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Job Shadowing and PHI

Job shadowing in the healthcare environment may involve direct or indirect exposure to patients and their protected health information (PHI). HIPAA requires covered entities (CEs) to safeguard the privacy and security of PHI.1 The privacy rule states that CEs (healthcare providers or plans) may, without patient consent, use or disclose PHI to carry out treatment, payment, and healthcare operations. The rule further defines healthcare operations to include “conducting training programs in which students, trainees, or practitioners in areas of healthcare learn under supervision to practice or improve their skills as health care providers, training of non-health care professionals, accreditation, certification, licensing, or credentialing activities.”2 In addition, the privacy rule defines work force as “employees, volunteers, trainees, and other persons whose conduct, in the performance of work for a covered entity, is under the direct control of such entity, whether or not they are paid by the covered entity.”3

Because job shadowing participants are not directly involved in treatment or payment activities, the only way it would be permissible for participants to have access to PHI is if their activities can properly be described as a healthcare operations activity. Specifically, job shadowing would only be considered healthcare operations if it constitutes training for a member of the CE’s work force.

Following an in-depth review of HIPAA’s privacy rule language addressing healthcare operations and the training component, AHIMA’s Privacy and Security Practice Council concluded that the rule does not support an interpretation of job shadowing as a training activity. Job shadowing participants are not volunteers, employees, or independent contractors. They are not engaged in a formal training process required for a job, nor are they overseen by the covered entity in the same way that employees, volunteers, or independent contractors are. They are, in effect, guests of the covered entity.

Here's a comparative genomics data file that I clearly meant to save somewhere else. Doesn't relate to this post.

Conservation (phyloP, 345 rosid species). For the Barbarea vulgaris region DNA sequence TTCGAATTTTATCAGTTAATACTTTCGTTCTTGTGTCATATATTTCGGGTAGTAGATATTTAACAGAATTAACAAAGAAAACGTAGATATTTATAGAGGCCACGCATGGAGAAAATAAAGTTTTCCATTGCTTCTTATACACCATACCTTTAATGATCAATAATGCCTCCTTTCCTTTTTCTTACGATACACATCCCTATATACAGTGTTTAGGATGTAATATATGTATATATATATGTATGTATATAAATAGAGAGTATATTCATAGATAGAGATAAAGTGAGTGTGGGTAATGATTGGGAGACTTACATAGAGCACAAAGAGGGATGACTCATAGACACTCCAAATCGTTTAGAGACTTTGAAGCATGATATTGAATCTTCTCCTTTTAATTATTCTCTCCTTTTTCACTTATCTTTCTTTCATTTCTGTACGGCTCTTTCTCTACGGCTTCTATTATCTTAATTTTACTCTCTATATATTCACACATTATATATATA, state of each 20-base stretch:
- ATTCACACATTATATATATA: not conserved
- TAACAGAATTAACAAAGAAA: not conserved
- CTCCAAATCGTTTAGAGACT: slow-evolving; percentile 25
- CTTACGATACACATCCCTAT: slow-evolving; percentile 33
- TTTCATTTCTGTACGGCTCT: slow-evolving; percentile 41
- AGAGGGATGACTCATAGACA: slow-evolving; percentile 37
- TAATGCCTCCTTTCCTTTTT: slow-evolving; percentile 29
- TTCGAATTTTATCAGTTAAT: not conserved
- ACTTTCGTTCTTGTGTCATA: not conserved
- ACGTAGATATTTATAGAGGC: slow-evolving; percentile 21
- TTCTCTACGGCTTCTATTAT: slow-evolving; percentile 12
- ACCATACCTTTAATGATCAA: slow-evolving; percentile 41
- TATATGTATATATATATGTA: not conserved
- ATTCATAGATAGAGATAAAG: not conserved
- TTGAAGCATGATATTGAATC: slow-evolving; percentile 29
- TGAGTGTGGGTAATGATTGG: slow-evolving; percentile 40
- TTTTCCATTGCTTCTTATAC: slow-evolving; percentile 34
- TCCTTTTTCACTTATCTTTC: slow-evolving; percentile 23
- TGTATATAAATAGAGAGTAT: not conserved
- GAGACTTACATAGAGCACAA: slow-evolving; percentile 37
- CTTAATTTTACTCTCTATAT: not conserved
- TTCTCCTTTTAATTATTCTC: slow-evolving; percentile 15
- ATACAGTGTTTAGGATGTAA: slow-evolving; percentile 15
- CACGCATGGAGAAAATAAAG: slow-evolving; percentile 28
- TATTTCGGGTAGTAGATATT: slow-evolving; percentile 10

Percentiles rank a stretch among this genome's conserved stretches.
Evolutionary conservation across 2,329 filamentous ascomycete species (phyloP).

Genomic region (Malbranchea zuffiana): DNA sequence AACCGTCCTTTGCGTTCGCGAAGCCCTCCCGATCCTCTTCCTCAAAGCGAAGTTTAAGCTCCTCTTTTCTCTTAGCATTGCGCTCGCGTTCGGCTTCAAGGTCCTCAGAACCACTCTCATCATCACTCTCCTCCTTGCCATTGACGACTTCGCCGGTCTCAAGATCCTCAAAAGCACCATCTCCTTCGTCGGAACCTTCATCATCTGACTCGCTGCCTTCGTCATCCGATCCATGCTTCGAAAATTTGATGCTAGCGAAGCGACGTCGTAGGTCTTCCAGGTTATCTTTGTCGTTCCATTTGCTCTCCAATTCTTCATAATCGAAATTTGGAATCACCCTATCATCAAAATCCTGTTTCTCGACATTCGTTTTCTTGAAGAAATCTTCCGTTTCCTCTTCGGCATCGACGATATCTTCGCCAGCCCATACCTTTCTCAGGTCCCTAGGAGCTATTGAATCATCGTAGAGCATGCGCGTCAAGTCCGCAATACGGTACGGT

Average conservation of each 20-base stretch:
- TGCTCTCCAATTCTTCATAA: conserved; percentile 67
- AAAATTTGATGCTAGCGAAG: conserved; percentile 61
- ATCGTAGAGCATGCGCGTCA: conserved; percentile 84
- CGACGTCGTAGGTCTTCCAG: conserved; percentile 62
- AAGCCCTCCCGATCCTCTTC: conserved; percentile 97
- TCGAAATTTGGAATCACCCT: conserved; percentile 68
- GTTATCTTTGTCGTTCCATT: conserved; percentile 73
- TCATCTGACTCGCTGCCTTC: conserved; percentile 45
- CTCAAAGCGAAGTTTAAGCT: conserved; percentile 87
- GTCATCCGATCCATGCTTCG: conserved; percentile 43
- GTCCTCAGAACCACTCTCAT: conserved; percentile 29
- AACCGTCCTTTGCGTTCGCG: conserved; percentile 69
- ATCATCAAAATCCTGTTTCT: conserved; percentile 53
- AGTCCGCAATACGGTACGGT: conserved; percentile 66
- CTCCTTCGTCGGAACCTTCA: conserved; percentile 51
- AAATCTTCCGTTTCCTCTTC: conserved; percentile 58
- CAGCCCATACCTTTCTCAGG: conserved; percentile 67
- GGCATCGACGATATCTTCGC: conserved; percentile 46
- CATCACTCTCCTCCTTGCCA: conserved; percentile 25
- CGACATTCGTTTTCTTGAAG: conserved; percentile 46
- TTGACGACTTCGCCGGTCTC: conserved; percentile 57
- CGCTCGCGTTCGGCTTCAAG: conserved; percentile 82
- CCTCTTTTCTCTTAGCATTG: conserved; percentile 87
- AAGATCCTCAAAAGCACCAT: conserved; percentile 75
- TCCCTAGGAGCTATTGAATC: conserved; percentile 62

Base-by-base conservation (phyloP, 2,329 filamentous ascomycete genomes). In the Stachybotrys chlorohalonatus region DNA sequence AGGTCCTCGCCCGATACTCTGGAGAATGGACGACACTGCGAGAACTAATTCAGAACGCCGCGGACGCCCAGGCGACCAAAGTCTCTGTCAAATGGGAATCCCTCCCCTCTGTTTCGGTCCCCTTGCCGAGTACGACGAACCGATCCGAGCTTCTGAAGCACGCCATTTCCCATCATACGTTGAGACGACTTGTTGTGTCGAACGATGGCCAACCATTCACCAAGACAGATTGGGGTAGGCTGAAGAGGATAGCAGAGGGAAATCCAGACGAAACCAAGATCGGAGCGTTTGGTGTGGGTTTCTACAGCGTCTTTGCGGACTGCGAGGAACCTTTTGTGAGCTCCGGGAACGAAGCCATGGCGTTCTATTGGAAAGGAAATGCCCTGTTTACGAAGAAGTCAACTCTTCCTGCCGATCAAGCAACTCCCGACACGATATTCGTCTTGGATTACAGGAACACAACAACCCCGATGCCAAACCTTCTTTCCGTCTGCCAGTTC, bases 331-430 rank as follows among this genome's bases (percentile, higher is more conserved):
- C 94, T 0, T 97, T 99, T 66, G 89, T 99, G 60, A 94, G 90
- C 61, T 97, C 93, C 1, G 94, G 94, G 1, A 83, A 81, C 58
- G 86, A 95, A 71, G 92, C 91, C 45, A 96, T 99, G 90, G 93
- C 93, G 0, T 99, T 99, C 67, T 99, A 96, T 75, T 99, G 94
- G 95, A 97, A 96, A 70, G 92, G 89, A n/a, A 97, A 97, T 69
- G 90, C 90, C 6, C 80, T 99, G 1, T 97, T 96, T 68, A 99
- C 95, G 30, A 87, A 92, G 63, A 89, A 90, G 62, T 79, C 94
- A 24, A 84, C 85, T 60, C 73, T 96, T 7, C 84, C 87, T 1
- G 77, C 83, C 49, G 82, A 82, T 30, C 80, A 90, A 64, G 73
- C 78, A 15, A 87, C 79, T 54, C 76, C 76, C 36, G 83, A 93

In addition, job shadowers do not meet the definition of workforce members, as they do not provide services for the covered entity. Consequently, job shadowing experiences that involve patient or PHI exposure are not part of a CE’s healthcare operations and cannot be permitted without the authorization of each involved patient or individual. 

Job shadowing participants similarly are not business associates of the CE. In order to be a business associate, the person or entity must perform a service on behalf of the covered entity.4 In a job shadowing arrangement, the participant is doing nothing for the CE; conversely the CE is doing something for the participant. Consequently, it would not be permissible for a CE to enter into a business associate agreement with a job shadow participant and permit access to patient PHI.

Taken from the American Health Information Management Association (AHIMA). If you are a member of AHIMA, you can read the entire article here.


Here is a form that can be used in the event that a job shadow is exposed to PHI for a resident. Each individual resident must sign a release allowing the job shadow to have access to their PHI.

Click to Download Modifiable Form